Time to stop working with difficult files?
I seem to have been wasting a lot of time lately on what I call “funny file formats”. You probably know the situation. A potential customer calls and asks for a translation quote, but admits “the files are pdfs created in InDesign”. Now the InDesign part doesn’t scare me. I work with MemoQ and have had good results translating InDesign files directly with it. At least I’ve never had any complaints. Without having the program I can’t actually look at the files directly, but MemoQ appears to handle them well.
So I ask my customer, a woman running a small agency, if she can get the InDesign files for me. It turns out she can’t. All I’ve got is a set of pdfs and she wants the quote in a hurry. Fortunately, what I have got is a fairly good pdf-Word converter which I bought for twenty dollars a couple of years ago and which usually provides better results in practice than a direct pdf import into MemoQ. It’s not 100% reliable, but this time I’m in luck: the four files are quickly converted into friendly Word format and I can import them for a wordcount.
So I count the words, work out a price at a good rate and round it down very slightly in the spirit of quoting a “project price” rather than a wordcount price which we’re told is the thing to do nowadays (I have my doubts about this, see a future post on the subject). My customer told me she couldn’t understand where I’d got my figures from.
In yet another e-mail, I patiently explained the entire process, only to be met with another “I still don’t know understand your figures” response, this time accompanied by her own supposed wordcount, created by importing the pdfs into her CAT tool of choice, Trados Studio. It was ridiculously low, much lower than the real count for just one of the four files.
At this point my patience ran out. I was just trying to think of a nice way to dump the whole job, when a quick exit presented itself in the shape of a confirmed job from another customer which would make it impossible to meet the deadline for the pdf translation I now definitely didn’t want to do. I duly informed my would-be customer I was no longer available for her pdf job, although not without first pointing out the wild inaccuracy of her, and Trados’s, wordcount. To her credit, she accepted it very graciously, although I can’t be sure whether she believed me or just thought I was running away. Even had I done so, I think I would have been justified.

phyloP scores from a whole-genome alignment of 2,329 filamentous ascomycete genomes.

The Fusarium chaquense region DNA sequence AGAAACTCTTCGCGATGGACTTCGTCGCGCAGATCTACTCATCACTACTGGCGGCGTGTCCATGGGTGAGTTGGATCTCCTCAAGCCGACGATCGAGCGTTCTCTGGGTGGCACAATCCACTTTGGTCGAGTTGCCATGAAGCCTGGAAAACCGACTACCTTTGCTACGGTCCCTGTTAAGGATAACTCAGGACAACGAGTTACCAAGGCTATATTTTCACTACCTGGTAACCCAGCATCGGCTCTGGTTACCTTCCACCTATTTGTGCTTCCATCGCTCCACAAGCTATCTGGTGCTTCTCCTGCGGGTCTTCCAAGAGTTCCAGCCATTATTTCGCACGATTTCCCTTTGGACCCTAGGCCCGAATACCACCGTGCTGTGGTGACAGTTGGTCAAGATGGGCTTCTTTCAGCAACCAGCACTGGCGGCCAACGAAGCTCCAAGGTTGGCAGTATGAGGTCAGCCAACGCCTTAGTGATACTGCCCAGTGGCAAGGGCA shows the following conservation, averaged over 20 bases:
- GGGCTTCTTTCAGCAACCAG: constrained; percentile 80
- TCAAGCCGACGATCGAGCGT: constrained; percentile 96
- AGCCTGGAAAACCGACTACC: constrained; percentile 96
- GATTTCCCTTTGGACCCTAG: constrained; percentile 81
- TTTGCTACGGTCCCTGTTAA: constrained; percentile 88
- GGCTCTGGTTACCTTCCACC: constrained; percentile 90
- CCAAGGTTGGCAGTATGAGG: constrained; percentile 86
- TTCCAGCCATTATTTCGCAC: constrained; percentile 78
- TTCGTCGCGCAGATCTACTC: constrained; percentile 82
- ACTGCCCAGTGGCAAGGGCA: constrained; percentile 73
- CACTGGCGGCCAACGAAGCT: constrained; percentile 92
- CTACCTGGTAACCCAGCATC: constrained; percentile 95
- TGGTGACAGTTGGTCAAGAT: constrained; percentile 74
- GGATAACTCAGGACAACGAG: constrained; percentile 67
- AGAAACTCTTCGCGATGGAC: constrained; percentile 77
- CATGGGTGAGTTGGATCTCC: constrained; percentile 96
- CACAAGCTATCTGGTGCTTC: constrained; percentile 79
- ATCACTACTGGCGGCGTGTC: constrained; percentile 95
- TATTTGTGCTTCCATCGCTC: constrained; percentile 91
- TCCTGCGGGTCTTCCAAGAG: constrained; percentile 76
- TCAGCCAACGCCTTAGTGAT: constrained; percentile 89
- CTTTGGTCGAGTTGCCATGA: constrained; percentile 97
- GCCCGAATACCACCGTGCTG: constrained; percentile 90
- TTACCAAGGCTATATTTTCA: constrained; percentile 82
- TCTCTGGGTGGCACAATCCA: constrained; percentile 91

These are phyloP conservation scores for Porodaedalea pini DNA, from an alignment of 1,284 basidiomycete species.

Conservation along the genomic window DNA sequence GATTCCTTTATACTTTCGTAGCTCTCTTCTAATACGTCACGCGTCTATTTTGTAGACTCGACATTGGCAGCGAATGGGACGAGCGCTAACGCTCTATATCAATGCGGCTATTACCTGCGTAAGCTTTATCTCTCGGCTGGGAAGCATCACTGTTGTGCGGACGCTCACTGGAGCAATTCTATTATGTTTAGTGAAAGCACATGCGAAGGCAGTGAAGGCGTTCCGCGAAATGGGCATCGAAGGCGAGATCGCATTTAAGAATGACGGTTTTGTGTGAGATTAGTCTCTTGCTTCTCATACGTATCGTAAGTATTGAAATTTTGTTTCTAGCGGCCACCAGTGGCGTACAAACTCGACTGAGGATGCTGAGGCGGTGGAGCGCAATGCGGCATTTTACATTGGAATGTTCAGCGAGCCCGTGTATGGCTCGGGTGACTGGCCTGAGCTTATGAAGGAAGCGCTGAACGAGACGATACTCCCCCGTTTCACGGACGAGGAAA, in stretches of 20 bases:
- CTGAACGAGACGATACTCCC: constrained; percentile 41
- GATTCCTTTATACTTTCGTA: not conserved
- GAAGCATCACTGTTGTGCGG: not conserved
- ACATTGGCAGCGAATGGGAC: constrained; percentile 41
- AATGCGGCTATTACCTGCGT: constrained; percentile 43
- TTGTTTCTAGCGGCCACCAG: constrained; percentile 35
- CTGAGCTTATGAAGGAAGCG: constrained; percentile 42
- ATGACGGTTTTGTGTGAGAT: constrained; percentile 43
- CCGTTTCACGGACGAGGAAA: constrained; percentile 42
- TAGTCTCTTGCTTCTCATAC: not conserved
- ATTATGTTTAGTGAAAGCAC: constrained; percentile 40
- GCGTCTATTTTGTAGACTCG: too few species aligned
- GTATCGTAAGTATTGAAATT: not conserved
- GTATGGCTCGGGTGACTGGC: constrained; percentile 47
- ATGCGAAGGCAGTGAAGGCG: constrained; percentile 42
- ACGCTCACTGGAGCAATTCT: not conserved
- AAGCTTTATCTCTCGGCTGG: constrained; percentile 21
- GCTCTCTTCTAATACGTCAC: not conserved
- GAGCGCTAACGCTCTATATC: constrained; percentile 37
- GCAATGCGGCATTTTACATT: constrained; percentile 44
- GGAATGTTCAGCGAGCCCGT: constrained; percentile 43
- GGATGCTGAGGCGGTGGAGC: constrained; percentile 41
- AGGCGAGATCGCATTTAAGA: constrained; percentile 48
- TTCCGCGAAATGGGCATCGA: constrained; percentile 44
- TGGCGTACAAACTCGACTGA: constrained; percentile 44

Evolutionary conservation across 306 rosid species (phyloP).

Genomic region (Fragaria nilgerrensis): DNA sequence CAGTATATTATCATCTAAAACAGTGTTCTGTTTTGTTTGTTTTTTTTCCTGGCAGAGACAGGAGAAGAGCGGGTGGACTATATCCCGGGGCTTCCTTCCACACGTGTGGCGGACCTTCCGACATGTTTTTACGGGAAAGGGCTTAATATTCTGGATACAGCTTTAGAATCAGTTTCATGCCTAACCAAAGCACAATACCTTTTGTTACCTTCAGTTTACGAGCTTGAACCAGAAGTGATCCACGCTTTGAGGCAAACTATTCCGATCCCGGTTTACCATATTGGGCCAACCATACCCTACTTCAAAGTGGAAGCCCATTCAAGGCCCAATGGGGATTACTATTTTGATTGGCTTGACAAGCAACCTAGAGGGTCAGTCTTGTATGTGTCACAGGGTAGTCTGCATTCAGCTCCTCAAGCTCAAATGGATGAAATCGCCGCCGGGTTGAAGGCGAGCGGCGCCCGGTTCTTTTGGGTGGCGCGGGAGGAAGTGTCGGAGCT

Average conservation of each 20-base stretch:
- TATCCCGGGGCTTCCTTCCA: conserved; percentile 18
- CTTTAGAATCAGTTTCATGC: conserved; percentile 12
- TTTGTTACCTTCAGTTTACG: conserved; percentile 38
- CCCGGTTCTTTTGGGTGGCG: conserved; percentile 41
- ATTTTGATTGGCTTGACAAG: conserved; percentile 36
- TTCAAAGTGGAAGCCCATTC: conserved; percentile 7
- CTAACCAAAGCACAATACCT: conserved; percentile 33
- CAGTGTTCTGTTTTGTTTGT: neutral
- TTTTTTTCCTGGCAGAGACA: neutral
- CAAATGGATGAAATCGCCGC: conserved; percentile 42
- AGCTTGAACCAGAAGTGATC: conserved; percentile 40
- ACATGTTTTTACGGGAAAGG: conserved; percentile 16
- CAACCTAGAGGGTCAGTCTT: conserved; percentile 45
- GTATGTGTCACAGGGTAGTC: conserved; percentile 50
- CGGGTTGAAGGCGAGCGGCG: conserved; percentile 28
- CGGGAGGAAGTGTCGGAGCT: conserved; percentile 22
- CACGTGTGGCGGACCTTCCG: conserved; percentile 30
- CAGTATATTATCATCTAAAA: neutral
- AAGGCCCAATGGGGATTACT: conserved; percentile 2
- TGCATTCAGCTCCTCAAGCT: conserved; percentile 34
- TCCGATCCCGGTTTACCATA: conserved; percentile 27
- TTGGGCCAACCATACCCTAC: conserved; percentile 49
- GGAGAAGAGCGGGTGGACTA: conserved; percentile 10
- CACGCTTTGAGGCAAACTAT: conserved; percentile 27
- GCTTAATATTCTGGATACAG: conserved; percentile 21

This was just the latest example I’ve had lately of funny files resulting in an utter waste of my time. A few weeks ago, I was contacted by a university lecturer who wanted his PhD thesis translated. He warned me that it was going to be an enormous job but that an American foundation was interested in paying for it. It sounded an interesting project and he seemd very likeable and friendly.
There was just one problem. To be able to give a quote, I was going to have to download the about 30 pdf files, one by one, from a website. This was annoying slow, but I did it. To get my wordcount I tried converting the pdfs to Word but this time I wasn’t so lucky. My normally useful conversion tool had met its match and I decided to try MemoQ’s direct import, which amazed me by working perfectly. I was in for a shock when I looked at the wordcount though: it came to more than 600,000 words! This was a serious translation job and certainly the biggest I’d ever been asked to quote for.
It was also going to be a very expensive one, and, conscious of that, I wanted to do my best to keep the price as low as I could. MemoQ helped me by finding a huge number of repetitions across the files, but the price I quoted in the end was well over 50,000 US dollars. Perhaps I could have done more to reduce the cost by looking through each file for bibliographies and other untranslatable parts, but I simply didn’t think it was worth more of my time. As I suspected, my would-be customer was horrified, saying he’d pass on the quote to the American foundation but without any hope that they’d agree to pay. I won’t hold my breath.
So what can I do to prevent this waste of time and effort being repeated time and time again? I know there are translators who simply reject “funny files” out of hand and there’s a big part of me that would like to follow their example. A motto like “Get it to me in Word or forget it” would simplify my life no end. But there’s also a part of me that likes to help and I feel rather unprofessional telling customers where to stick their pdfs. Maybe the answer is to reduce the time spent on preparing quotes for awkward formats. Just quote a wildly high figure plucked from thin air and, if they’re daft enough to agree, take the money and try not to laugh.
What do you do about quoting for “funny file formats”? Please leave a comment.